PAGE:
I have written a little about Amor in previous posts, but for those who don’t know she is our house helper. Over the years when I would visit South Africa I would vow to Paul that if I ever moved to Africa I would NEVER have house help. Well, I am officially eating my words. The unemployment in Namibia is 40% so it is looked down on if you won’t offer someone employment if you can afford it. Amor had worked for Paul’s sister, Lise, but when they moved to southern Namibia, Amor agreed to work for us. We are thrilled to have her. She is trustworthy and such a hard worker. She comes 3 days a week and our house is all the better because of her. Since there are no screens on the windows and lots of dirt and sand swirling around outside, our house is in constant need of dusting and mopping. We don’t have a clothes dryer or dishwasher so some household chores take a little longer to accomplish than they did in the states.
Awhile ago Amor told me that she had a sister in prison. She was transferred to the central prison here in Windhoek because she was dying with TB and who knows what else. Amor would faithfully go and visit her and care for her but was apprehensive about visiting too much since she is pregnant and didn’t want to get exposed to viruses etc. that might endanger her pregnancy.
A man called me on Amor’s cellphone and told me that Regina had died and that he wanted someone who was with her to tell her instead of him over the phone. He also asked me to bring her right away to the prison so that all the arrangements could be made to have Regina’s body released. My mom and Erika were still in Namibia when all this happened so they went with me and waited with the kids in the car while Amor and I went in. Amor refused to go by herself. I think she was still in shock from the news and wanted a companion.
To get into the prison you have to present ID and then turn over any cellphones, etc. go through a number of metal detectors and then walk a long way to get to the actual prison itself. Once there a very nice man helped us find the chaplain who was the man who had called with the news. I was impressed with how kind all the men who met with us were. They were very compassionate to Amor and tried their best to make the process as easy on her as possible.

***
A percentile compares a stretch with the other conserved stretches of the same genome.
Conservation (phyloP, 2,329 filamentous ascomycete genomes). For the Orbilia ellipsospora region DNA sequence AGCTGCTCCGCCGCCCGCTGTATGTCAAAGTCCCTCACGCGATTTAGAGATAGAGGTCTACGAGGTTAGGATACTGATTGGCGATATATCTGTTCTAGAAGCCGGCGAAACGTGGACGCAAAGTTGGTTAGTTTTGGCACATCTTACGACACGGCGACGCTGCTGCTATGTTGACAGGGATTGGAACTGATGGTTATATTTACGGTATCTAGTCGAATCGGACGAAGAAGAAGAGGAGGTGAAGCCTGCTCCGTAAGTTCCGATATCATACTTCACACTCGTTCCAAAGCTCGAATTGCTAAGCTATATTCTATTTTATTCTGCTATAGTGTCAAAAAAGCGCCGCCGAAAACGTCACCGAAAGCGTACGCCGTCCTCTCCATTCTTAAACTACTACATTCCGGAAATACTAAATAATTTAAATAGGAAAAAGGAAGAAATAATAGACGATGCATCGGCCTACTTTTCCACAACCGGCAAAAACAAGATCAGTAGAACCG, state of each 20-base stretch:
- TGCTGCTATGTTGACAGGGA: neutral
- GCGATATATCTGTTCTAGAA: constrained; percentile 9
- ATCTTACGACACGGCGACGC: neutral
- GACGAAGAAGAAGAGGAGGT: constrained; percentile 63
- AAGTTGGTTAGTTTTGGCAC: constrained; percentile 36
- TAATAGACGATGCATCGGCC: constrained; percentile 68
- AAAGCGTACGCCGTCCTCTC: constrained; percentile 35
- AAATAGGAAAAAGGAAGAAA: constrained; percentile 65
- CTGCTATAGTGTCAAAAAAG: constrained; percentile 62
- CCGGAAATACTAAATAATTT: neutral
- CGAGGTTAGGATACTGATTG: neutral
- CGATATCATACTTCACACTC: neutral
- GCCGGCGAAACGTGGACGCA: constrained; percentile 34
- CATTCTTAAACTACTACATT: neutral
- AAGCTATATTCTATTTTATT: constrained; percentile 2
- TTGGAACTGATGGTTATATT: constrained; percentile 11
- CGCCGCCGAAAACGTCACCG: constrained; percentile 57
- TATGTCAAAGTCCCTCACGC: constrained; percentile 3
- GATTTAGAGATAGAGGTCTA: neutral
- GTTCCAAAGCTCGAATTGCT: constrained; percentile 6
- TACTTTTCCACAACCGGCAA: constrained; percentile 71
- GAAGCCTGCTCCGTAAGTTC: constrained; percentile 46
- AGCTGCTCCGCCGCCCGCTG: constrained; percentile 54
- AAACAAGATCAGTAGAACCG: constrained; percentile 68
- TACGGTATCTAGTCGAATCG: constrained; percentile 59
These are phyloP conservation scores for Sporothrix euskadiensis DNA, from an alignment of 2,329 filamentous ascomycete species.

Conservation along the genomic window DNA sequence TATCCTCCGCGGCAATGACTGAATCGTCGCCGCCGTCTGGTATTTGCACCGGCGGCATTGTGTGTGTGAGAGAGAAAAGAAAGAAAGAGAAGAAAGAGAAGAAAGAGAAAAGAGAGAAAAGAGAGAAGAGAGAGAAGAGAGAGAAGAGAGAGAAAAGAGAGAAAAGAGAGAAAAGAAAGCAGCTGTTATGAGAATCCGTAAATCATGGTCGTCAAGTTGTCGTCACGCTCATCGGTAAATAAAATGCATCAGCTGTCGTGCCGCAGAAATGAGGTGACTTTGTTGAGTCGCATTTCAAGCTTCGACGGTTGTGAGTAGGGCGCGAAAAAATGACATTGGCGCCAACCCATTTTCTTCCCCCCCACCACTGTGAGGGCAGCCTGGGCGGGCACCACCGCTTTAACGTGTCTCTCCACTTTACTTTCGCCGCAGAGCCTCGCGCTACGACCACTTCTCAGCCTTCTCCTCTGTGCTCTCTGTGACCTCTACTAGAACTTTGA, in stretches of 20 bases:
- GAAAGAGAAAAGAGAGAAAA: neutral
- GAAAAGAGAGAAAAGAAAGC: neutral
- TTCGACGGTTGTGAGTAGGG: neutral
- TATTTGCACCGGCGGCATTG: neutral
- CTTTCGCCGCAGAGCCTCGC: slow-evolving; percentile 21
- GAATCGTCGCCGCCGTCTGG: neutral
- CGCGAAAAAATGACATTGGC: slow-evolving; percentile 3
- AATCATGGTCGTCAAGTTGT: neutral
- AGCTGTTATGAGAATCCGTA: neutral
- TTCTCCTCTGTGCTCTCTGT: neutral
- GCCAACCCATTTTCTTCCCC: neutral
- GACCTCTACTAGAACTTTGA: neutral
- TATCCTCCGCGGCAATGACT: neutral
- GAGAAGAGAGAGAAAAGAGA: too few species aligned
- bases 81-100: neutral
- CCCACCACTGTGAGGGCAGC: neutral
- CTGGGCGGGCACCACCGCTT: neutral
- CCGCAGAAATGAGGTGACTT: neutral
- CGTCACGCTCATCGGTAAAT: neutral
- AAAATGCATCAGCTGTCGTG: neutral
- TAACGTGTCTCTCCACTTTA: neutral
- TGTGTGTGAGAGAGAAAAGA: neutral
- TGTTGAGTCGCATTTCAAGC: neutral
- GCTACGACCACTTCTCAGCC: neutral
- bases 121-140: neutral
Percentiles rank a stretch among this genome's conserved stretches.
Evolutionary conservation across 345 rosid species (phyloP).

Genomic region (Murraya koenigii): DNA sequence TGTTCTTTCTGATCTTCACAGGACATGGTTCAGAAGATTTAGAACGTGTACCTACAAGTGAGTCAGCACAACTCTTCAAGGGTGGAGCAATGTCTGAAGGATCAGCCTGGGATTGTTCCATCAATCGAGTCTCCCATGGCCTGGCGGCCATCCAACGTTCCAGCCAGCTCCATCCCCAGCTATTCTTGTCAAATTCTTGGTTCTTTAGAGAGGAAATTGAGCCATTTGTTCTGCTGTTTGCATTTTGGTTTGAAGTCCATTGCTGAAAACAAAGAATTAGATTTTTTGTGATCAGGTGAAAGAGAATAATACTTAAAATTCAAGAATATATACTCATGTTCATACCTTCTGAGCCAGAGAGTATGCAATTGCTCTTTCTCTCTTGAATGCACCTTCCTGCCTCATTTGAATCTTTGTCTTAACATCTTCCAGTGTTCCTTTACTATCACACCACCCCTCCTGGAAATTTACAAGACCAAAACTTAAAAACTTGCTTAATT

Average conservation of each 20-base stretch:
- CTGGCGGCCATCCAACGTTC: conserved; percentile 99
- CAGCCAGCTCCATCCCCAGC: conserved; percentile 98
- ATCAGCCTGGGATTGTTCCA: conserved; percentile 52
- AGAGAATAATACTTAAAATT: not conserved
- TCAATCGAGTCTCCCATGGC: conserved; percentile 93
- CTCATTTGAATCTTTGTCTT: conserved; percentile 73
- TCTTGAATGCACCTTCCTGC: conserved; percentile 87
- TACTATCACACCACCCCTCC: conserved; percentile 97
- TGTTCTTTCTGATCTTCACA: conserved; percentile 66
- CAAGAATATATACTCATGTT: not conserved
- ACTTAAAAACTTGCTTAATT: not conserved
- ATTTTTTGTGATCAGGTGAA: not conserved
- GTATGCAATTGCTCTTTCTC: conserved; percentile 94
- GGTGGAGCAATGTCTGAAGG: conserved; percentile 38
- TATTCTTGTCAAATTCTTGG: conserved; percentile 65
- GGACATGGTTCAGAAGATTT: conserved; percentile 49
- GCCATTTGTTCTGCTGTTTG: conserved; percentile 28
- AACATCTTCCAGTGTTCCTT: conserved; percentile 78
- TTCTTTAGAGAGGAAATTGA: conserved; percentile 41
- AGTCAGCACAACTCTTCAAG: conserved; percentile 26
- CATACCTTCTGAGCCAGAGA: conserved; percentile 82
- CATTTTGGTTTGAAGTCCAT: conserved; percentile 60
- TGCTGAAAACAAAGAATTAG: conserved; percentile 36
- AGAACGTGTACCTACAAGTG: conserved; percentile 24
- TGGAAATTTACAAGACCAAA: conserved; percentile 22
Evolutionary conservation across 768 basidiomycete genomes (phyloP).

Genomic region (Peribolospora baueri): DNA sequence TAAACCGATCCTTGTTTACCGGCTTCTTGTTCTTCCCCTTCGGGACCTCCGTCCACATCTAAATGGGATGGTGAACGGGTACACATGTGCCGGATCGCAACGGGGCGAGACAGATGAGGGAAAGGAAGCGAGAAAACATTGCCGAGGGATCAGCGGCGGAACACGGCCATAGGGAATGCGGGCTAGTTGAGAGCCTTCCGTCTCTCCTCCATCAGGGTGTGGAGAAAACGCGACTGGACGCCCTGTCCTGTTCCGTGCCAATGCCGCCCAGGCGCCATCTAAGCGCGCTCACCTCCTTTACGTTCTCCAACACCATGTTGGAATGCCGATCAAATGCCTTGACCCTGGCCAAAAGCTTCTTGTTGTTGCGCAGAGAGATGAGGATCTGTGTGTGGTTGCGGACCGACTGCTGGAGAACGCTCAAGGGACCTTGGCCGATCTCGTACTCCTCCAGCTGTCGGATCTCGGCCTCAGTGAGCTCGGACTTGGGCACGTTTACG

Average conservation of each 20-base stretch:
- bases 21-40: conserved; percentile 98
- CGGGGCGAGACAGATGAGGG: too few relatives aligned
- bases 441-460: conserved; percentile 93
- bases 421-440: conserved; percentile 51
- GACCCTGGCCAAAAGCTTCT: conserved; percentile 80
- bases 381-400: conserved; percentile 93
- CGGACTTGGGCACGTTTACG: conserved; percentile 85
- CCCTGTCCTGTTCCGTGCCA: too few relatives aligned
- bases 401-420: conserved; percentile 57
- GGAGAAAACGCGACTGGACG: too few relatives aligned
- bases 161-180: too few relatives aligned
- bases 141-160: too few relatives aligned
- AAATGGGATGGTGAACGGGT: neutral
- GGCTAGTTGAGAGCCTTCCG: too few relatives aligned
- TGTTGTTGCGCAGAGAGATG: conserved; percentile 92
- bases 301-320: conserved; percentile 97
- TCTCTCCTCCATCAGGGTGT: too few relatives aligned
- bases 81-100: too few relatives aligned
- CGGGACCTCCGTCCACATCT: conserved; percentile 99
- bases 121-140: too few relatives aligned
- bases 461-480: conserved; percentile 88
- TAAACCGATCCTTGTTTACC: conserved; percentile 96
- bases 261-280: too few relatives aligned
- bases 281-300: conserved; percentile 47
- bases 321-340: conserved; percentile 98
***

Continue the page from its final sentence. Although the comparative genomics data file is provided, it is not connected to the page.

As we walked up to it I did have thoughts of maybe I should have called Paul and let him know where I was going but truly the Lord was walking with us there. I felt such a calm as Amor and I walked and the whole time we were inside. After all the necessary paperwork was signed we were led out again and had to pass through a room full of prisoners, all men. I remember thinking that things might get ugly. Instead, all the men greeted us and were so courteous saying–good morning lady.
The atmosphere of that prison truly is something. I sensed no hatred or defiance. The men all seemed obedient and even cheerful. They are there for all number of offenses. The men who run the prison are gentle but firm and seem to have the respect of the prisoners. I have talked to a few people who have also gone to the prison and their experience was similar to mine. I of course took no pictures as that is strictly forbidden but while I am so sorry for Amor’s loss I am grateful for the experience. Here poverty so often leads to a life of crime and the prison was a good reminder of the quote–“Therefore but by the grace of God go I.”
Last Thursday was school picture day. It is officially Spring here in Namibia so the boys are not wearing shoes to school EXCEPT for pictures. All the teachers made sure the boys would have on the correct socks–grey with 2 white stripes–and shoes for the class photos. Chapman looks so much like Paul at this age, especially when he has his uniform on.
Annelise and Chapman started tennis lessons with their school today. I like any sport that makes them run, run, run! Hopefully they will fall into bed early tonight.
This week has been a busy one! I have so much to blog about but when the kids are finally all in bed I am brain dead and can’t seem to put 2 words together! Hopefully next week will be calmer so I can catch you up on all the news.